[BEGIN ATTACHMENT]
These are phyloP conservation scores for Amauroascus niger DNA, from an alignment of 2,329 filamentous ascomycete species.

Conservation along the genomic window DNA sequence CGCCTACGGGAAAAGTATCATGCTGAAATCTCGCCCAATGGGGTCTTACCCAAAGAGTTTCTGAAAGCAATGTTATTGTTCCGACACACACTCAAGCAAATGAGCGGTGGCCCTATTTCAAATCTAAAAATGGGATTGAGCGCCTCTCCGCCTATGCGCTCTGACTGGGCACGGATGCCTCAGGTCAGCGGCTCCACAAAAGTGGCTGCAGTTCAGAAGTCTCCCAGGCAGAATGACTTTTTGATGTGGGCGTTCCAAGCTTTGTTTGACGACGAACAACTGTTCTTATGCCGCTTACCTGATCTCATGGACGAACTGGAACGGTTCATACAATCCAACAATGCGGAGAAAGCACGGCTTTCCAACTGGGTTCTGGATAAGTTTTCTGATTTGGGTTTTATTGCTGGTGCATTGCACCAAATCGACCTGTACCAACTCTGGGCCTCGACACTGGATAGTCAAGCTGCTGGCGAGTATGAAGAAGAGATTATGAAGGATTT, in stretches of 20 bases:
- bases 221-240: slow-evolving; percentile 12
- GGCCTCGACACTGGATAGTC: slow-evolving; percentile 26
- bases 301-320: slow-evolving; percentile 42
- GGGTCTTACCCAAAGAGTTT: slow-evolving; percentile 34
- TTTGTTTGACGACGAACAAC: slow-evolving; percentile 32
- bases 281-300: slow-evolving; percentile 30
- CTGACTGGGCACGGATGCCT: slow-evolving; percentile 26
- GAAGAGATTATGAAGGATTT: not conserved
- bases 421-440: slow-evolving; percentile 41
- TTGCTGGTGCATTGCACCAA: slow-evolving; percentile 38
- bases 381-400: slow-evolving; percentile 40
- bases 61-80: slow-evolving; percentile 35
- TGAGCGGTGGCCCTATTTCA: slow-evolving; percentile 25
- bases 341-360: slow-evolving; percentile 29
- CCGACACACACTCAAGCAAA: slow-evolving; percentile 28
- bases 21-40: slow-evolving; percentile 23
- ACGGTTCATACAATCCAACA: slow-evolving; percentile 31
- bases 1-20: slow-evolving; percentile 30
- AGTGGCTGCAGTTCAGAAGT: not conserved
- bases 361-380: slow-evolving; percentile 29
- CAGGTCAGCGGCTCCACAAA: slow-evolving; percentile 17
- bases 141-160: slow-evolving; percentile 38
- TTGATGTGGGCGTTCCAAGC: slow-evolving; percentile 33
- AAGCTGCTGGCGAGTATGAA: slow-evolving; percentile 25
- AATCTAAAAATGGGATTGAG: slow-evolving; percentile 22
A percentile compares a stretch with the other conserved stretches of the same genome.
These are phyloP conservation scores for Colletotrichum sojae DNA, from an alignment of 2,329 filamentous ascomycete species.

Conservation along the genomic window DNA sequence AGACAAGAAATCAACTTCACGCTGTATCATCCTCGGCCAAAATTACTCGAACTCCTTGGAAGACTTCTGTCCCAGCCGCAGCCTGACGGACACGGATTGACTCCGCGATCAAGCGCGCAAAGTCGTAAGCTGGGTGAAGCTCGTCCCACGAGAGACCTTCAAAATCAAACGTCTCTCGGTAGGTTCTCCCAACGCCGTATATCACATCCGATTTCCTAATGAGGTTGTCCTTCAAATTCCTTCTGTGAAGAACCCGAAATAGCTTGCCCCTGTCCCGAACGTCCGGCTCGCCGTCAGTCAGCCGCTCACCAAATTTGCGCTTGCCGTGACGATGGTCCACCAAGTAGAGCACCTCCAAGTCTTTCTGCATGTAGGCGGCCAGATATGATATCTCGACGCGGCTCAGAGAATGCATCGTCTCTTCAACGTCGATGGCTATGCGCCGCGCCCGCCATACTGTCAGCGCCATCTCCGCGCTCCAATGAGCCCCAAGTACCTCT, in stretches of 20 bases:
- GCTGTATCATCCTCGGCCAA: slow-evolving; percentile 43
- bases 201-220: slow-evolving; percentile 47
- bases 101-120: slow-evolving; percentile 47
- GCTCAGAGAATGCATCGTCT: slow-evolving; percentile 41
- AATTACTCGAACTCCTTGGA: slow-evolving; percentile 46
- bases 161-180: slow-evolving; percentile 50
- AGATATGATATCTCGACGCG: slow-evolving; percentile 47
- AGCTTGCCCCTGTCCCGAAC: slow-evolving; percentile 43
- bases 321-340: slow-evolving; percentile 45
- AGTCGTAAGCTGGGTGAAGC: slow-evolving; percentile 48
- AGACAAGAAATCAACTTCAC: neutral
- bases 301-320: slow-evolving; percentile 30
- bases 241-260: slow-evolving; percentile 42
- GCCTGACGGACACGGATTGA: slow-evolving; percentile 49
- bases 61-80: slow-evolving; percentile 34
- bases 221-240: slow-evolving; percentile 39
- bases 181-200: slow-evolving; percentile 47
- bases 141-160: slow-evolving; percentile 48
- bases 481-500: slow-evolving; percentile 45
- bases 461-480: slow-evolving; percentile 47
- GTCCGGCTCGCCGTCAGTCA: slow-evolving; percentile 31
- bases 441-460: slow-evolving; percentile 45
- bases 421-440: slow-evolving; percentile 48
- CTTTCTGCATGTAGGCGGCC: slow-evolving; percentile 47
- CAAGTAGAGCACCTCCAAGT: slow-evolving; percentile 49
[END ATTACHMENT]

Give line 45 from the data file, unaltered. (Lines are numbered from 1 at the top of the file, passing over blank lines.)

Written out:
- bases 61-80: slow-evolving; percentile 34